We often use the Internet as a vehicle for bitching and complaining, and I suppose that’s OK. But sometimes things go well, and we should talk about that too. With a hairdresser anecdote and pasta-sauce recipe.

It was an at-home Vancouver Saturday, our much-belated summer now fully in residence. On impulse I joined the afternoon pickup soccer game. At my age, an hour’s soccer with no pulls or sprains is a minor triumph, and chasing a bouncy sphere around a nice grass field on a sunny afternoon is really very refreshing.

Now a bit of back story; on Friday, I went for a haircut because after all I’m keynoting a conference in Mexico City on Tuesday. The lady who cuts my hair has a tiny comfy one-seat shop and serves only men. She has a TV to watch while she cuts, but if you’re there on a weekday you’re going to be watching women’s TV; on Friday it was some food channel with a handsome young Anglo-Italian doing pasta sauces. Never in a million years would I sit down and tune in such a channel, but I admit enjoying it, and it gave me ideas for dinner.

They were doing a Puttanesca recipe, but I loathe anchovies, so I made this variation:

  1. Cover the bottom of a frying pan with olive oil. Heat it up gently.

  2. Peel and cut up a bunch of shallots and a few cloves of garlic, and put them in the oil. Adjust the temperature so the oil’s not smoking but the veggies are sizzling softly. Let this go on for a while; it’ll take 20 minutes or more before the shallots and garlic are nicely golden-brown but not burned. This process smells really good.

  3. Pit and cut up a bunch of olives.

  4. Cut up a large chorizo sausage. I sliced it really fine for maximum flavor extraction, but I guess you could also go for larger chunks for sinking one’s teeth into.

  5. When the shallot mix is ready, dump in the chorizo and olives and a can or two of chopped tomatoes, along with half of a small can of tomato paste.

  6. You could add extra seasonings at this point, in particular some basil and a bit of something hot-&-spicy, but I didn’t.

  7. Simmer till you can’t resist the smell any more, and you’ve cooked up some good pasta to put the sauce on.

This is quite a lot of chopping and peeling and so on. I put on Robert Silverman’s Final Sonatas Beethoven recording, but I’m sure that any of Jack White’s recent oeuvre would serve just as well.

I made more pasta and sauce than I thought I’d need, but then we picked up an extra 12-year-old and everyone had seconds, so there were no leftovers. If I were going to change one thing it’d be the choice of olives; I picked up dry seasoned Moroccans, along with an outstanding chorizo and some soft cheese for lunch, at our excellent local Benton Brothers. The Moroccans were overly salty and unsubtle; I think next time I’d stick with your basic Kalamatas, which also have the advantage that you can buy them pre-pitted in a supermarket; pitting olives is slow and irritating.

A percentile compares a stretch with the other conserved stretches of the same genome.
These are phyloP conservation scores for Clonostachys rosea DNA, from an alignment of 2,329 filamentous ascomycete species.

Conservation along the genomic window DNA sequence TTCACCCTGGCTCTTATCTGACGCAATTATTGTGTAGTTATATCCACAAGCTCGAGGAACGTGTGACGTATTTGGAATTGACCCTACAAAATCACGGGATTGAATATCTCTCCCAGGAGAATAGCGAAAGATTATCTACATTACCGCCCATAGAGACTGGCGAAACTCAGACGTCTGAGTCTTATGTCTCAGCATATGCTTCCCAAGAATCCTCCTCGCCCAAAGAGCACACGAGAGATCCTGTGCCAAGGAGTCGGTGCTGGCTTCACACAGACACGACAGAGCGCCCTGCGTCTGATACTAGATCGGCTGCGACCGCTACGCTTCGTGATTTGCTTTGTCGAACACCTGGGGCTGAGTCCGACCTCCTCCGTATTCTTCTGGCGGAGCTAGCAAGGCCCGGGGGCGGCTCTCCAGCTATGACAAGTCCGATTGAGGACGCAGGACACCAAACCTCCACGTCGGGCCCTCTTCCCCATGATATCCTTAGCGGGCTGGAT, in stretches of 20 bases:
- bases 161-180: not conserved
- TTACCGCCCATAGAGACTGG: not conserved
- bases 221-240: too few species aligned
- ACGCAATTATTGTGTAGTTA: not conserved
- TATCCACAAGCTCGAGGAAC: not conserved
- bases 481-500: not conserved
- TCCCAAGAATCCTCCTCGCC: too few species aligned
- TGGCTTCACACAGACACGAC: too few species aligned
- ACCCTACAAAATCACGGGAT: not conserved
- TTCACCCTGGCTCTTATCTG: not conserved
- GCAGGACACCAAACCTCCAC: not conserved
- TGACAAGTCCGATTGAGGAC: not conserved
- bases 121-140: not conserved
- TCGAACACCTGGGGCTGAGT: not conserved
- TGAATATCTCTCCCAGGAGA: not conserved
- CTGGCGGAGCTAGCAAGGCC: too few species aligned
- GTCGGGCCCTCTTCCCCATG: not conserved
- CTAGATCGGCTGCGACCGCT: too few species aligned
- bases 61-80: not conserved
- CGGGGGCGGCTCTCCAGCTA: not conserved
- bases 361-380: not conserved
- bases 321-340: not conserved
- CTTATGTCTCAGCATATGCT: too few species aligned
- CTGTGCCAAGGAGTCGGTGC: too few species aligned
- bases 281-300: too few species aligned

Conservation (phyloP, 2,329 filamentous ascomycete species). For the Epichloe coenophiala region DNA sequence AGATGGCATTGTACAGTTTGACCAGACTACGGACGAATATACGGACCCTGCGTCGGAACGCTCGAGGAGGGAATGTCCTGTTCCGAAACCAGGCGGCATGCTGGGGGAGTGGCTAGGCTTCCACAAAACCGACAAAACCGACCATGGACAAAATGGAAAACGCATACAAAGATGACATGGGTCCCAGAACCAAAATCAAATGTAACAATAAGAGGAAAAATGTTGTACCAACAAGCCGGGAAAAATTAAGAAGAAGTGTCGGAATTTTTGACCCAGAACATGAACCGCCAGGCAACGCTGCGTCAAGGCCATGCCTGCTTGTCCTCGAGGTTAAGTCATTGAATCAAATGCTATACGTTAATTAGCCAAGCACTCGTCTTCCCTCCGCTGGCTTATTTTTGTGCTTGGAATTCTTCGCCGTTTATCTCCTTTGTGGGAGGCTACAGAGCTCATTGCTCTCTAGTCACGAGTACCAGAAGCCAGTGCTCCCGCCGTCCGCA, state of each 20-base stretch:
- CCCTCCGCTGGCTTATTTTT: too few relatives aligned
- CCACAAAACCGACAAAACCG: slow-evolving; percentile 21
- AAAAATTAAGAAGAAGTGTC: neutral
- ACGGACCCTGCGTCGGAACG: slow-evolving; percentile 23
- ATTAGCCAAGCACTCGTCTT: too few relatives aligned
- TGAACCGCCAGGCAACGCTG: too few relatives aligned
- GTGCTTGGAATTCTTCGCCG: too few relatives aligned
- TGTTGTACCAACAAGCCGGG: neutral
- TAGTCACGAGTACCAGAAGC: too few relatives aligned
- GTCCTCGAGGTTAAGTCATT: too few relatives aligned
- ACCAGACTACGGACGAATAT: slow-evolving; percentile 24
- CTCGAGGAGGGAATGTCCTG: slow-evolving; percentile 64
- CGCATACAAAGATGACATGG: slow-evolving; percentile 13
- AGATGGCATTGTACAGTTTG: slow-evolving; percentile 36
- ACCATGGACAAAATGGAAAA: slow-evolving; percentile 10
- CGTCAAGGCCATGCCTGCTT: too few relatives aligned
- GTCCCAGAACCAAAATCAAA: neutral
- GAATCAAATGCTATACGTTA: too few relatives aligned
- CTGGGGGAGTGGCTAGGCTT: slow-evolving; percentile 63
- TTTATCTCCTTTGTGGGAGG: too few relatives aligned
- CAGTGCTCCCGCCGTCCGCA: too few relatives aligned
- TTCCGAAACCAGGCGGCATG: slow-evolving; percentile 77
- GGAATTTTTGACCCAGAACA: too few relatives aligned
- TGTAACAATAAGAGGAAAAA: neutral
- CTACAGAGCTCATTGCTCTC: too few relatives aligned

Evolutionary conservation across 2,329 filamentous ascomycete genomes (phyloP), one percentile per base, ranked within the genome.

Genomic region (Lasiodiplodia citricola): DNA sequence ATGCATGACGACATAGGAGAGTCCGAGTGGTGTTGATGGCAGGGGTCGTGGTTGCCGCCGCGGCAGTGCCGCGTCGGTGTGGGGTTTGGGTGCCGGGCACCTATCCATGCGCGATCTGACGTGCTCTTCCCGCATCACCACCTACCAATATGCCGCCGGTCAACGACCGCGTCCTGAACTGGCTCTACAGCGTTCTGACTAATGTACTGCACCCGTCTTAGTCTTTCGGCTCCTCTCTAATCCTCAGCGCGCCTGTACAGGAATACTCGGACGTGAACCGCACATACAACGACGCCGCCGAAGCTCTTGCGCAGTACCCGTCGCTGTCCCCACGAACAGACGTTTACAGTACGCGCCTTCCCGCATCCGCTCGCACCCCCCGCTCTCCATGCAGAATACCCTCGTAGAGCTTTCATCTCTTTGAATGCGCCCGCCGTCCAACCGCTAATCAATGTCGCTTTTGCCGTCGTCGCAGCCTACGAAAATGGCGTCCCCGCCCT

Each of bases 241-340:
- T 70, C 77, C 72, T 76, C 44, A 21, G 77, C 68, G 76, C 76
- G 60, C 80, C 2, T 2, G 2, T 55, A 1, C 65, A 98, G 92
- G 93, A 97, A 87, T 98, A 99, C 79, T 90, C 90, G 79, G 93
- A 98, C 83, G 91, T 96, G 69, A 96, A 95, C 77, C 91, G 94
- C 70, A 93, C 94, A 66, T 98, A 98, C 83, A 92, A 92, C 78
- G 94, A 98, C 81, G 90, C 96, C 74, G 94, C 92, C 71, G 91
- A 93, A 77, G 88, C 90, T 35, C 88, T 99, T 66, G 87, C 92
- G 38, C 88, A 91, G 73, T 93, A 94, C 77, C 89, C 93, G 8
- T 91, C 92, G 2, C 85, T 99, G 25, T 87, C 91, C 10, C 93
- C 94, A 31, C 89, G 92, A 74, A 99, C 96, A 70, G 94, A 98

This, eaten on the back porch in the slanting sun with a decent 2008 Argentinian Malbec, left me really nothing at all to complain about.

How about you? Got a pleasant-afternoon story to share?


Comment feed for ongoing:Comments feed

From: Josh Bloch (Aug 06 2011, at 22:08)

You should get an olive pitter (e.g., http://www.amazon.com/OXO-Good-Grips-Cherry-Pitter/dp/B000NQ925K). Once you have one, it's downright fun to pit olives.


From: BWJones (Aug 06 2011, at 22:12)

You may loathe anchovies, but try just a bit of anchovy paste as you are building your pasta sauce by squeezing in a teaspoon or two just after the tomatoes go in and sautéing that around some before adding your olives. http://prometheus.med.utah.edu/~bwjones/2006/12/seafood-pasta/

As for olives, I like to use the kalamata and Cerignola olives early in the sauce building. There is a substance and a pepperiness to the Cerignolas that is wonderful.


From: Alex Pretzlav (Aug 07 2011, at 08:12)

You may not like the salty flavorless anchovies used at typical pizza places, but puttanesca really shines with just a bit of high quality anchovies in oil, the kind that come in a small glass jar.

Added early and in moderation they'll more or less dissolve into the sauce as it cooks, imparting a richness that doesn't taste fishy at all. Asian fish sauces play the same role in many asian dishes.


From: Michael Zajac (Aug 07 2011, at 10:34)

In a pinch, pitting olives with a chopstick is more graceful than cutting or stripping the meat off with the fingers.

Hold an olive firmly, and poke it through the pointy end, sending the pit out of its navel.


From: schvin (Aug 07 2011, at 11:56)

great post - thank you.

i implore you to post a photo next time!


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